Brookings Institute data shows the differences in how homes are valued depending on a homeowner’s race or ethnicity. (U.S. Department of Housing and Urban Development/PAVE)

Property assessments and appraisals can be over-assessed and undervalued, raising the cost of property taxes per year.

“There’s no easy way to get these imbalances balanced without doing something in terms of tax policy,” Perry said.

He emphasized the importance for Black families to diversify how they build their money and to stay aware of new policies or programs.

Changes are revving up at a national level, Nelson said.

“Some of the most exciting stuff out there is shared equity kinds of opportunities, land trusts [or] land being held in cooperative and nonprofit trust,” Nelson said. “It reduces the cost of homeownership and makes it more accessible.”

Another, in 2021, the Department of Housing and Urban Development launched the Interagency Task Force on Property Appraisal and Valuation (PAVE) to reduce discriminatory appraisals. Biased lending and appraisals showed that communities of color were not getting their return on investment.

Locally, people like Hornstein are pushing for concrete solutions, like putting money into the communities that need it most. He outlined two ways: government dollars and investment, and private-public partnerships.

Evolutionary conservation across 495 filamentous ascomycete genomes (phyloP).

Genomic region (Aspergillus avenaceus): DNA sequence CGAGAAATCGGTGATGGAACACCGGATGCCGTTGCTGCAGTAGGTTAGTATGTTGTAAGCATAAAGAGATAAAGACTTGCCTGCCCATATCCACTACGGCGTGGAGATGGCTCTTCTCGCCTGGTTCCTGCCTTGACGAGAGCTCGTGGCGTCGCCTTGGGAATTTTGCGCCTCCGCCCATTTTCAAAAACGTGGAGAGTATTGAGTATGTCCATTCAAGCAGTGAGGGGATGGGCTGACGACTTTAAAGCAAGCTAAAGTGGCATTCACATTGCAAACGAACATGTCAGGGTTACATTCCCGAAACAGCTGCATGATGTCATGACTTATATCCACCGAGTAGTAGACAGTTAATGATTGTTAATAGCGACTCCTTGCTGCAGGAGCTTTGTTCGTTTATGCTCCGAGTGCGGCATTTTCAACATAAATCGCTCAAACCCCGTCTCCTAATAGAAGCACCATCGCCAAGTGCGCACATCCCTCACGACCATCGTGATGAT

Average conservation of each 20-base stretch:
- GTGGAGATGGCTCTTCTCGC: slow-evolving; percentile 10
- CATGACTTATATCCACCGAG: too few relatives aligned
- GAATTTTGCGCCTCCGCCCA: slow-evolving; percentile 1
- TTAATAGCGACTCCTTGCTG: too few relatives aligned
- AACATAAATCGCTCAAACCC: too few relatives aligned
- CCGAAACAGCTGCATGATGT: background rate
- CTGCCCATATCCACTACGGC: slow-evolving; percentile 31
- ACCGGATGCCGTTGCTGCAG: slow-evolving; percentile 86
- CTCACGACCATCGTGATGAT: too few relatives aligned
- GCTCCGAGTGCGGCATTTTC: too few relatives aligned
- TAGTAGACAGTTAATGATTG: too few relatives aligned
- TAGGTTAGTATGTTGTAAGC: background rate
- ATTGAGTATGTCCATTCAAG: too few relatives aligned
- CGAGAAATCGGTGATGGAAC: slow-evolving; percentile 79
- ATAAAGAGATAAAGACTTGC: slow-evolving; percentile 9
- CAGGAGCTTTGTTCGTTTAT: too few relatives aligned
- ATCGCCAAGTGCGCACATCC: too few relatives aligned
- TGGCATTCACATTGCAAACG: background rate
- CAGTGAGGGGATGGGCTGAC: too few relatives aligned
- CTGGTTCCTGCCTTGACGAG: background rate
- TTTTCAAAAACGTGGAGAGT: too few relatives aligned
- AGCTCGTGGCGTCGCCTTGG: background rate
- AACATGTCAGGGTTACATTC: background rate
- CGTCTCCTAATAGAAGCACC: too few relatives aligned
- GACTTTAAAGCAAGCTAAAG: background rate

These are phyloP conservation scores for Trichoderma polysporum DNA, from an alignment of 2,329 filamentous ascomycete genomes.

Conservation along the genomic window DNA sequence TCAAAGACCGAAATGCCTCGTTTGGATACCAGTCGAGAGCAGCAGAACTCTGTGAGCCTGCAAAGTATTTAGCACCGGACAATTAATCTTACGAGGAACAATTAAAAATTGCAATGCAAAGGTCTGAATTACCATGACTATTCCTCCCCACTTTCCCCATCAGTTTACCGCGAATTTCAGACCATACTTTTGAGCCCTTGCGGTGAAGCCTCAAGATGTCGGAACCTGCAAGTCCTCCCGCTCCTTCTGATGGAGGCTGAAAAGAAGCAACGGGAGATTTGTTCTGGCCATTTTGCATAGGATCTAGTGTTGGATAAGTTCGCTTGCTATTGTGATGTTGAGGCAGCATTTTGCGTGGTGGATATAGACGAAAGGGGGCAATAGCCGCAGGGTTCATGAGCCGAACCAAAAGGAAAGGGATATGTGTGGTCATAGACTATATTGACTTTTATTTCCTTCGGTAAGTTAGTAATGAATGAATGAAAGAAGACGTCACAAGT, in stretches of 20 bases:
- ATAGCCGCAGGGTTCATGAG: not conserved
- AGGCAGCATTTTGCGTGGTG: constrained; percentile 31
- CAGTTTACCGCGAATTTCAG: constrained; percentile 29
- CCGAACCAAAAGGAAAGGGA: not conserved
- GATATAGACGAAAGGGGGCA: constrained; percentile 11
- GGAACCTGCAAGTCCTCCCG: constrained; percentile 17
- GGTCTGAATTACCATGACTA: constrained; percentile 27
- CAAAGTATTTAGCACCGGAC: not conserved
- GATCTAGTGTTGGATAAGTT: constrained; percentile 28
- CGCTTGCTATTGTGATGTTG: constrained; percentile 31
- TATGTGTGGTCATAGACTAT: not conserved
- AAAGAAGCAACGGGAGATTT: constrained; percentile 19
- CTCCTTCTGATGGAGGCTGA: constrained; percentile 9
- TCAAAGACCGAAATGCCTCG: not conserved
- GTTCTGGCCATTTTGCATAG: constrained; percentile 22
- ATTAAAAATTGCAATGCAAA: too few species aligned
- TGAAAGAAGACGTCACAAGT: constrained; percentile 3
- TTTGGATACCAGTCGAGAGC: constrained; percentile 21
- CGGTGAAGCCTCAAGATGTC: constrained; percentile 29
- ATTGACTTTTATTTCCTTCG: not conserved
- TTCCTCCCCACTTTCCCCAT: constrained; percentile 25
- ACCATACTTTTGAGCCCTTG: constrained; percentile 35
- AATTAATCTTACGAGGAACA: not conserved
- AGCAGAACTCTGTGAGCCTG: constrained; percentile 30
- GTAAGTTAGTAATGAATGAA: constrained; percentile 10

For instance, the city’s Turn the Key program leveraged partnerships among River Wards Development Group and Penn Community Bank to make financing available for Black and brown developers.

Additionally, Hornstein said he sees an opportunity to use the surplus of Philadelphia’s budget, which amounts to $1 billion.

“I believe about half of that ought to be invested in closing the racial equity gap, through re-investing in disinvested neighborhoods,” he said.

However, he adds, it is essential to get community input on what solutions to bring to the table.

A new one comes this Spring.

The Economy League announced the launch of “Fair City,” a social entrepreneurship competition, this March, which invites community members, business owners and others to suggest how to address the racial wealth gap problem. It emerged after their analysis found a $57 billion property value gap among households who were Black or Latino and white households.

Now that they have a clear picture of the problem, they are focused on what to do next.

“If we want to have a vibrant economy in 25 years, when the country doesn’t look like me, we need to be doing everything possible to make sure that Black and brown Philadelphians … have access to opportunities to increase wealth or else we’re going to become, you know a slow growth or no growth,” he said.